Putin ally Lukashenko and Chinese President Xi Jinping have vowed to deepen security ties.

Hong Kong (CNN) Chinese leader Xi Jinping and the Belarusian counterpart Alexander Lukashenko — a close ally of Vladimir Putin — pledged to deepen defense and security ties and expressed shared views on the war in Ukraine as geopolitical tensions escalated at a meeting in Beijing on Wednesday. War of Russia will continue to rise.

Lukashenko endorsed China’s latest stance A “Political Solution” to the ConflictAccording to the Chinese Foreign Ministry meeting, a statement released by Beijing last week called for peace talks to end the conflict but did not press for a Russian withdrawal from Ukraine — drawing skepticism from Western leaders.

Both Xi and Lukashenko expressed “deep concern over the protracted armed conflict” and looked forward to the “soon return of peace to Ukraine,” according to a joint statement following their sit-in at the Great Hall of the People, with Xi congratulating Lukashenko. A ceremony with a phalanx of Chinese troops.

The visit by the Belarusian leader — who allowed Russian troops to use Belarus to stage their initial incursion into Ukraine — comes as tensions between the United States and China have escalated in recent weeks. Concerns from Washington Beijing is considering sending lethal aid to the Kremlin’s struggling war effort.

Beijing has denied those claims and instead sought to portray itself as an impartial peace agent — in contrast to the United States, which it accuses of “adding fuel to the fire” in the conflict and damaging the global economy with sanctions targeting Russia. .

Addressing the war at a meeting on Wednesday, Xi called on “relevant countries” to “stop politicizing and instrumentalizing the world economy” and work to help “settle the crisis peacefully,” in an apparent reference to the United States and its allies.

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The joint statement underscored the unity between Minsk and Beijing, while opposing what they see as a Western-led global order, including “their joint statement against all forms of hegemony and power politics, including illegal unilateral imposition. Economic sanctions and restrictions against other countries.”

China and Belarus, which have been targeted by Western sanctions following Russia’s invasion, will enhance their cooperation in a range of economic areas, the statement said.

They pledged to “deepen cooperation” on training military personnel, fighting terrorism and jointly preventing a “color revolution” — which the autocrats accuse of popular pro-democracy movements backed by Western governments.

Tensions with the West

The meeting, described by Chinese state media as “warm and friendly”, was the first face-to-face meeting of the leaders since they upgraded ties to an “all-weather comprehensive strategic partnership” on the sidelines of the Shanghai Cooperation Organization (SCO) summit. Last September in Uzbekistan, Putin also attended.

“Today we will jointly set new visions for the development of bilateral relations… Our long-standing friendly exchanges will keep our friendship unbroken,” Xi told Lukashenko during the meeting, according to Chinese state media. He approved Belarus’ full membership in the SCO, led by China and Russia, where it is currently an observer state.

Speaking the same day from Uzbekistan, a SCO member, US Secretary of State Anthony Blinken said China “cannot have it both ways” and that it was continuing to “publicly present itself as a force for peace”. “Fuel the flames of this fire started by Vladimir Putin.”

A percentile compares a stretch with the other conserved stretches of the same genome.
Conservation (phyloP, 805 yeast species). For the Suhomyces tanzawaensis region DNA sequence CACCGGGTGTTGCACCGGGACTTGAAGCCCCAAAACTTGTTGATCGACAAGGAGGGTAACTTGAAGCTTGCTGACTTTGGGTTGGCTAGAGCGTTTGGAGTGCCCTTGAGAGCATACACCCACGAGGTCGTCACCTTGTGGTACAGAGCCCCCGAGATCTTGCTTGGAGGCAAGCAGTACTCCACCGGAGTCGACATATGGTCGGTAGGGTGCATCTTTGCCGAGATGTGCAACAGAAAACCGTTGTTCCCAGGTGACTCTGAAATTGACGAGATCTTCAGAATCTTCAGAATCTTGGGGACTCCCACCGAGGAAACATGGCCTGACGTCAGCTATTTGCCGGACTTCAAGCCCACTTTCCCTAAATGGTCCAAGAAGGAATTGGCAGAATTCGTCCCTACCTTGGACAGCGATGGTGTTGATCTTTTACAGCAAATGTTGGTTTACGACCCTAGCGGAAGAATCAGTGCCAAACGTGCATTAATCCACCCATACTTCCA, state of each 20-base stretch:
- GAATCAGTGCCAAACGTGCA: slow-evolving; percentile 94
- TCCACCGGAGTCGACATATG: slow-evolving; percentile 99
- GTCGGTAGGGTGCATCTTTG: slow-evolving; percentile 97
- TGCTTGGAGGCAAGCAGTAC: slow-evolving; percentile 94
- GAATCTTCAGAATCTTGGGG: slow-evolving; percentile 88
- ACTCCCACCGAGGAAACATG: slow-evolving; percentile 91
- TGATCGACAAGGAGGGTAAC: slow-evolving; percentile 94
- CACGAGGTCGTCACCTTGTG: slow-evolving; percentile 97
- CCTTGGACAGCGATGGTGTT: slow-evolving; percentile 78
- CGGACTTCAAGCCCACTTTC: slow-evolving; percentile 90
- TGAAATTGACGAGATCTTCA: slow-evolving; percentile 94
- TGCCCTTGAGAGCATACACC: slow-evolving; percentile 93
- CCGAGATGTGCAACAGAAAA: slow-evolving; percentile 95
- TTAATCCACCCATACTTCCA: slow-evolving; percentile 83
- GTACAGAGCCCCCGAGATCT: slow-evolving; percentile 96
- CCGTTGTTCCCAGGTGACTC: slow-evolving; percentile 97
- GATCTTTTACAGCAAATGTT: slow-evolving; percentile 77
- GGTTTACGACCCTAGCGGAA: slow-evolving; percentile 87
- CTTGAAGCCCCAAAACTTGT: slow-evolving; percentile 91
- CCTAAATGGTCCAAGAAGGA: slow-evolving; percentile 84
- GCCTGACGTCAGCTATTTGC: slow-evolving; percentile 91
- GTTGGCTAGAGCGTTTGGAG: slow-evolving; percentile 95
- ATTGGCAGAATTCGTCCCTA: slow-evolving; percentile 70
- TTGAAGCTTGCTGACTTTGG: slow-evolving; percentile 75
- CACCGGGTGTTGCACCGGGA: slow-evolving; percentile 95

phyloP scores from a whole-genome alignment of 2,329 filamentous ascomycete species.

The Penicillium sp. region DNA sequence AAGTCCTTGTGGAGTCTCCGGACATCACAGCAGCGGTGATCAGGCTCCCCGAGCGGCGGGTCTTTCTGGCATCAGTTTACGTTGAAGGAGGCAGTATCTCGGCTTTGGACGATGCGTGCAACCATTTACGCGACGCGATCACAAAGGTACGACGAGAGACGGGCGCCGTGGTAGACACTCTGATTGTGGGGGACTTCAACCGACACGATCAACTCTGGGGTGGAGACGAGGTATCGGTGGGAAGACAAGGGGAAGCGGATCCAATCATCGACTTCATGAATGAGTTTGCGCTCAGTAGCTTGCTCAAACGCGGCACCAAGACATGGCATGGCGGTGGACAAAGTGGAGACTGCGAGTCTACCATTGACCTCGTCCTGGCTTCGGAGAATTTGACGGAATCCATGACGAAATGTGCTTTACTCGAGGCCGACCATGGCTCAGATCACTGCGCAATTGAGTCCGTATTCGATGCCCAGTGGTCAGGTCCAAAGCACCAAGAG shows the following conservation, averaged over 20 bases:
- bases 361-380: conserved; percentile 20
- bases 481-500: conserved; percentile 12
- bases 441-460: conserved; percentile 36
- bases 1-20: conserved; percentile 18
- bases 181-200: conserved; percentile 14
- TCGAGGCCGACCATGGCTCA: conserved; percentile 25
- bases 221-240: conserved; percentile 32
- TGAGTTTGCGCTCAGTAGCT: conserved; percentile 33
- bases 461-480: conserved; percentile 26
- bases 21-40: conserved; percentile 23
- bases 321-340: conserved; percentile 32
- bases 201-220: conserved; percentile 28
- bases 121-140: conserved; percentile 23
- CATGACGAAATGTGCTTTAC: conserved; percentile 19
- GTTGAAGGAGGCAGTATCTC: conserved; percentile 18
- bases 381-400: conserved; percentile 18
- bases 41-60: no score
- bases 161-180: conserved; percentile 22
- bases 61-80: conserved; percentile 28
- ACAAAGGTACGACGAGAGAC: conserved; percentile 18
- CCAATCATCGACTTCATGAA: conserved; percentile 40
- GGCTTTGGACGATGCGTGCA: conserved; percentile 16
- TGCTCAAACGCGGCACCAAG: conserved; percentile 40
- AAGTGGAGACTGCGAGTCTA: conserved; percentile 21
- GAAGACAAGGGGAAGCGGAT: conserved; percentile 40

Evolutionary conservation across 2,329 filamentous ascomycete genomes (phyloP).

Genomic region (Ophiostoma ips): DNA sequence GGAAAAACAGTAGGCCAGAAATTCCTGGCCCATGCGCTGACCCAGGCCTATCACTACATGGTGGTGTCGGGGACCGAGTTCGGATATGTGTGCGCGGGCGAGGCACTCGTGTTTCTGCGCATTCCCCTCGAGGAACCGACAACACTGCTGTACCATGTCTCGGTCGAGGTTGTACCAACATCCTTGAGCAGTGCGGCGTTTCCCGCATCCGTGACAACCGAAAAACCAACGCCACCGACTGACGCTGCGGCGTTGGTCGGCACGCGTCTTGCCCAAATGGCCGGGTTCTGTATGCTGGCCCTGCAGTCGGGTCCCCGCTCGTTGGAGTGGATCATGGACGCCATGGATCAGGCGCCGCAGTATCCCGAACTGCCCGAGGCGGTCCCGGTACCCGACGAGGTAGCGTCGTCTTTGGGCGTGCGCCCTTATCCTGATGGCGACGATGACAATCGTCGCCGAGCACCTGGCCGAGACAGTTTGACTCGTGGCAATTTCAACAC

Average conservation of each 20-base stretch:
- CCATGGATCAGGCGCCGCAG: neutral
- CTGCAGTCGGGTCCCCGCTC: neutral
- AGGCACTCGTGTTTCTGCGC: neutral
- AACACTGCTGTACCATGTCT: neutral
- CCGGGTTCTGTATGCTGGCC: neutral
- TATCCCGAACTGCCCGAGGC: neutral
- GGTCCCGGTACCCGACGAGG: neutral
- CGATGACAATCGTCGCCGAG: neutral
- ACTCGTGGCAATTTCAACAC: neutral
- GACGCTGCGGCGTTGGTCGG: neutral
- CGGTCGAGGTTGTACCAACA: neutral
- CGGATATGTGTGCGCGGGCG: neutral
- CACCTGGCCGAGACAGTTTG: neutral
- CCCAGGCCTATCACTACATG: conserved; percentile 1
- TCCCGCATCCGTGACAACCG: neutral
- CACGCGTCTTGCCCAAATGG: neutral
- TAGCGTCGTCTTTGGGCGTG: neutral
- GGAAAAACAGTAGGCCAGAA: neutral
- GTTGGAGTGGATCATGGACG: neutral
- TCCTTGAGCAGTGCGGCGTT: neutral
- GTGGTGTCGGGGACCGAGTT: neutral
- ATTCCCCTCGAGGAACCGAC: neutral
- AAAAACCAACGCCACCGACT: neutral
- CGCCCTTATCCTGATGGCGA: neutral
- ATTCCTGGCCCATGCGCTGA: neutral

Blinken said China’s peace proposal had “some positive elements” but “based on Russian propaganda efforts and misinformation about deterring and countering Russia, China is doing the opposite of supporting peace in Ukraine.”

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He repeated Western concerns that China was considering providing lethal aid to Russia, then said he had no plans to meet his Russian or Chinese counterparts at the March 2 G20 meeting of foreign ministers in New Delhi, India.

Lukashenko said he fully supports Beijing’s “latest” security effort, days after announcing a 12-point stance on Moscow’s invasion of Ukraine.

The tightening of ties between Minsk and Beijing also comes with years of deterioration in Belarus’ relations with the West.

The former Soviet state has been targeted by tough sanctions from the United States and its allies in response to Moscow’s aggression after Lukashenko allowed Russian troops to invade Ukraine along the 1,000-kilometer (621-mile) Ukrainian-Belarusian border north of Kyiv.

The EU did not recognize the results of Lukashenko’s 2020 election victory — which sparked mass pro-democracy protests in the country and was followed by a brutal government crackdown. The US has called the election a “fraud”.

Throughout the conflict in Ukraine there have been fears that Belarus could again be used as a launching pad for another Russian offensive or that Lukashenko’s own troops would join the war. Before traveling to Moscow earlier this month, Lukashenko “No way,” he said If Ukraine is not attacked, his country will send troops.

Like China, Belarus has previously indicated that the United States does not want to see an end to the conflict.

Before traveling to Moscow to meet Putin, Lukashenko told reporters earlier this month that he wanted to see “peaceful negotiations” and accused the US of blocking Ukrainian President Volodymyr Zelensky from talks.

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“America only needs and wants this carnage,” he said.

CNN’s Beijing bureau, Martin Koilando, Wayne Cheng and Sandy Sidhu contributed reporting.

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